Emil Nolde (1867-1956)
Artist's Resale Right ("Droit de Suite"). Artist's… Read more PROPERTY FROM THE COLLECTION OF JOAN AND PRESTON ROBERT TISCH
Emil Nolde (1867-1956)

Iris und Stiefmütterchen

Emil Nolde (1867-1956)
Iris und Stiefmütterchen
signed 'Nolde.' (lower left); signed again and titled 'Emil Nolde: Iris und Stiefmütterchen.' (on the reverse)
oil on panel
28 3/4 x 34 1/2 in. (73.3 x 87.7 cm.)
Painted in Seebüll in 1929
Galerie Ferdinand Möller, Berlin.
Dr Haike, Berlin, by whom acquired from the above, in 1930.
Maria Haike-Larsen, Odense, Denmark, by descent from the above; sale, Hauswedell, Hamburg, 3 May 1958, lot 427.
Private collection, New York, by whom acquired at the above sale, and thence by descent; sale, Christie's, New York, 8 May 1991, lot 23.
Acquired at the above sale by the late owners.
The artist's handlist, 1930.
Art-Price Annual, 1957-1958, vol. XIII, London, 1957-1958, p. 385 (illustrated).
M. Urban, Emil Nolde: Catalogue Raisonné of the Oil-Paintings, vol. II, 1915-1951, London, 1990, no. 1078, pp. 385 & 623 (illustrated p. 385).

Berlin, Galerie Ferdinand Möller, Emil Nolde, February 1930, no. 18, p. 10.
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Keith Gill
Keith Gill

Lot Essay

Bursting with color and a powerful, vibrant energy, Emil Nolde’s 1929 composition Iris und Stiefmütterchen is a vivid expression of the artist’s deep and abiding reverence for the natural world, particularly the flowers and plants that surrounded him in his everyday life. Depicting the brightly hued spring blossoms of a group of carefully tended irises and violas, the painting was inspired by the striking abundance of the artist’s garden at Seebüll near the northern border of Germany, where he had moved to in 1927. Almost as soon as construction began on their new residence there, Nolde and his wife took it upon themselves to excavate a large area of marshland adjoining the house to serve as a flower garden, installing drainage channels and erecting high reed walls around the perimeter to protect against the wind and stormy weather that often lashed the area. Designed in the shape of their initials (A & E), the garden soon sprang to life and became a great source of pride for the Noldes, its brilliant array of blooms inspiring Emil’s art for the rest of his artistic career.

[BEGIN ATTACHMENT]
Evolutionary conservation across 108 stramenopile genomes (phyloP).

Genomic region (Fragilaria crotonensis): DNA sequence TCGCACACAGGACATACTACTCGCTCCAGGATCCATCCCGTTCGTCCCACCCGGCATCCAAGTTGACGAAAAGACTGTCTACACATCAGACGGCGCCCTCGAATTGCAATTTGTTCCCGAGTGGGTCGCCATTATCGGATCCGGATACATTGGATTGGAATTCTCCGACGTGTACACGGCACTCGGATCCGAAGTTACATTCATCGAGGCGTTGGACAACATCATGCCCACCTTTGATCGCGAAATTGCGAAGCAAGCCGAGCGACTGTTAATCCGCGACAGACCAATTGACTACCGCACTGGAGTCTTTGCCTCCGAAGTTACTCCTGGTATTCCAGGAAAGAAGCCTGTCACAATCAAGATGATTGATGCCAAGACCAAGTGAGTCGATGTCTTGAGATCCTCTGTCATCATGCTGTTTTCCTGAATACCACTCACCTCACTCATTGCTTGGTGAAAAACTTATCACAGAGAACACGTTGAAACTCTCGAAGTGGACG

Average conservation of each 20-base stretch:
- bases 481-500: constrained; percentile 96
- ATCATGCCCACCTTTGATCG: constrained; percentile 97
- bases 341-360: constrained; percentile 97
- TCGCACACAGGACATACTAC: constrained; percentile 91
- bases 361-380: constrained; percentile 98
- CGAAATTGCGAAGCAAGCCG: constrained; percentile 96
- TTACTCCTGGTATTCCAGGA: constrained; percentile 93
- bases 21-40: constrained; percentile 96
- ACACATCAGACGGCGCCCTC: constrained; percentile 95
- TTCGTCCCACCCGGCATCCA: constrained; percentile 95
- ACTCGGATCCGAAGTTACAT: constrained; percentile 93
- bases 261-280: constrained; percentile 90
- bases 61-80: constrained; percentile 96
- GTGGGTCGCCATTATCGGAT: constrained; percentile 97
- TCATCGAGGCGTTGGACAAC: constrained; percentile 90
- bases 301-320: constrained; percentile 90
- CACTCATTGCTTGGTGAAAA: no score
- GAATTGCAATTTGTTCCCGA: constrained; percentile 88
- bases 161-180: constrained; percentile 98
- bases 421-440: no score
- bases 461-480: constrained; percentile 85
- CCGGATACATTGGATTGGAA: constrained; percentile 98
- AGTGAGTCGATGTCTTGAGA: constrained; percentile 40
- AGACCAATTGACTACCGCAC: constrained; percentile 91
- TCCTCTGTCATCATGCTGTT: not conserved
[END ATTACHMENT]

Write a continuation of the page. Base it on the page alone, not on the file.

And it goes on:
Flowers held an important symbolism for Nolde. They were intrinsically tied to the memories of his childhood home, where he could distinctly recall walking through the gardens with his mother at a young age while she tended to the plants, her delicate hands picking roses and shaving their sharp thorns away from their stems. They were also, to his mind, a vivid example of the eternal cycle of birth, life and death that underpinned nature. Entranced by their beauty, yet aware of their transience and ephemerality, Nolde saw these blooms as the romantic, almost tragic symbol of life itself: "The blossoming colours of the flowers and the purity of these colours; I loved them so very much. I loved the flowers in the context of their destiny: shooting up, blossoming, glowing, pleasing, sloping down, fading, and ending up cast in the pit. Our human destiny is not always as consequent or beautiful" (quoted in ibid., p. 24). Through his paintings of gardens, Nolde hoped to communicate a sense of this symbolic power to the viewer, using them as a channel for his own personal artistic expression.

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